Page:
By Jim Newell
The Village of Lake Orion received an unmodified, or clean, independent audit report from its auditing firm during a presentation at the council meeting on Monday.
The audit report was for the 2019 fiscal year, covering July 1, 2018 through June 30, 2019. Andrews, Hooper and Pavlik (AHP) presented the annual audit report.
The unmodified opinion is the highest level of assurance an audit firm can give, said Gregory Soule, auditor for AHP.
There was one “material weakness” – a deficiency or combination of deficiencies in internal control such that there is a reasonable possibility that that a material misstatement of the village’s financial statements will not be prevented, or detected and corrected, on a timely basis, according to the report.
The “material weakness” was in regard to the village’s watermain replacement project, an issue Soule referred to as a “hiccup” that the auditors had to mention in the report.
Village Manager Joe Young said a payment to the contractor’s performing the work had not been posted in the year-end reporting at the time of the audit and the entry has been corrected.
Fiscal year 2018-2019
At the end of the fiscal year, the village had $622,971 in unassigned general fund balance; a public works fund balance of $106,186; a police fund balance of $127,604; and an “other governmental funds” balance of $733,382, for a total governmental funds balance of $1.59 million.
Other governmental funds include the parking, street and cemetery funds.
The village collected $1.065 million in property taxes for the general fund; $314,454 for the police fund in the 2018-2019 fiscal year.
Total revenues were $1.575 million for the general fund; $143,617 for public works; $535,357 for police; $336,121 for other governmental funds for total of $2.590 million in revenues.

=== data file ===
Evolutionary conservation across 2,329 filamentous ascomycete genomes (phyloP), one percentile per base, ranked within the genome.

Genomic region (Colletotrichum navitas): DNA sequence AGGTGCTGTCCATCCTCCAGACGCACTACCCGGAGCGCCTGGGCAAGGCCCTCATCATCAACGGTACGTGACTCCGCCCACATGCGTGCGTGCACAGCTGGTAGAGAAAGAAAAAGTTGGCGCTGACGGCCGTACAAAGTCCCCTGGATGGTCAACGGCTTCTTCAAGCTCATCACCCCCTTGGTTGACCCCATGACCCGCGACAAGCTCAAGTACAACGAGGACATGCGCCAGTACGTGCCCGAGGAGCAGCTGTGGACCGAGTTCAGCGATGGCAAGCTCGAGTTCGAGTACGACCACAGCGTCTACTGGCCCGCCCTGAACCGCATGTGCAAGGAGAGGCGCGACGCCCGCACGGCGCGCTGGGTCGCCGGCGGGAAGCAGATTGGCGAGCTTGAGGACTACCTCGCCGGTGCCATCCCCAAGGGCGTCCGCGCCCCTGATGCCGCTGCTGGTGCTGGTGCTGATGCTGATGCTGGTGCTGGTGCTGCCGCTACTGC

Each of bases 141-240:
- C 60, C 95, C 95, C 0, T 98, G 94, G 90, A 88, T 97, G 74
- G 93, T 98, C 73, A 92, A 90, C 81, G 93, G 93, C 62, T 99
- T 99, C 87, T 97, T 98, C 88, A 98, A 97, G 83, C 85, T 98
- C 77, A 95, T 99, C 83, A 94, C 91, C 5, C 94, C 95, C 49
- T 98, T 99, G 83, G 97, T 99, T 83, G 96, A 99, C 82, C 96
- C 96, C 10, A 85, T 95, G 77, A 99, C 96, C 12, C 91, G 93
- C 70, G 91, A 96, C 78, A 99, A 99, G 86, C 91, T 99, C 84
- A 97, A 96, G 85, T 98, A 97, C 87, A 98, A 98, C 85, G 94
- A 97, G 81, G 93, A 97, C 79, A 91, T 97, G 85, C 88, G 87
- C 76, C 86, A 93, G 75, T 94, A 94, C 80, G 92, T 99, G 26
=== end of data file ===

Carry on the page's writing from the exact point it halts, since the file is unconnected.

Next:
Total expenditures for the year were $877,030 for the general fund; $462,457 for public works; $873,542 for the police; and $328,722 for other governmental funds for total expenditures of $2.541 million.
Overall, the village’s net position increased by slightly more than $214,000, including $143,000 in the general fund, across all governmental funds.
“So, that’s very good to see,” Soule said, noting that the village did not have any overages in any category after budget adjustments.
“Everything is in good order and we’re in a good financial position,” village Manager Joe Young said. “And the goal is to keep improving.”
In the Enterprise Fund: Water and Sewer, the village had total current assets of $3.109 million. Plant, property and equipment assets were valued at $15.017 million; however, with $7.611 million in accumulated depreciation, the adjusted net for plant, property and equipment is $7.406 million. Total assets were $10.756 million.
Current liabilities (including $301,882 in the current portion of bonds payable) were listed at $716,095. Long-term liabilities, which includes bond payments, were nearly $3 million, for a total liability of $3.669 million.
The village’s total net position was $7.086 million, according to the report.
Young said the village will have a $245,000 payment on the bond for the watermain replacement project in the current fiscal year. The village is in the process of updating its watermains and has a 20-year bond to pay for the improvements.
“We haven’t started paying on the bonds yet,” Young said.
The Downtown Development Authority’s fund balance at the end of the fiscal year was $519,000.
The full audit report is available at Village Hall, 21 E. Church St., for review during business hours.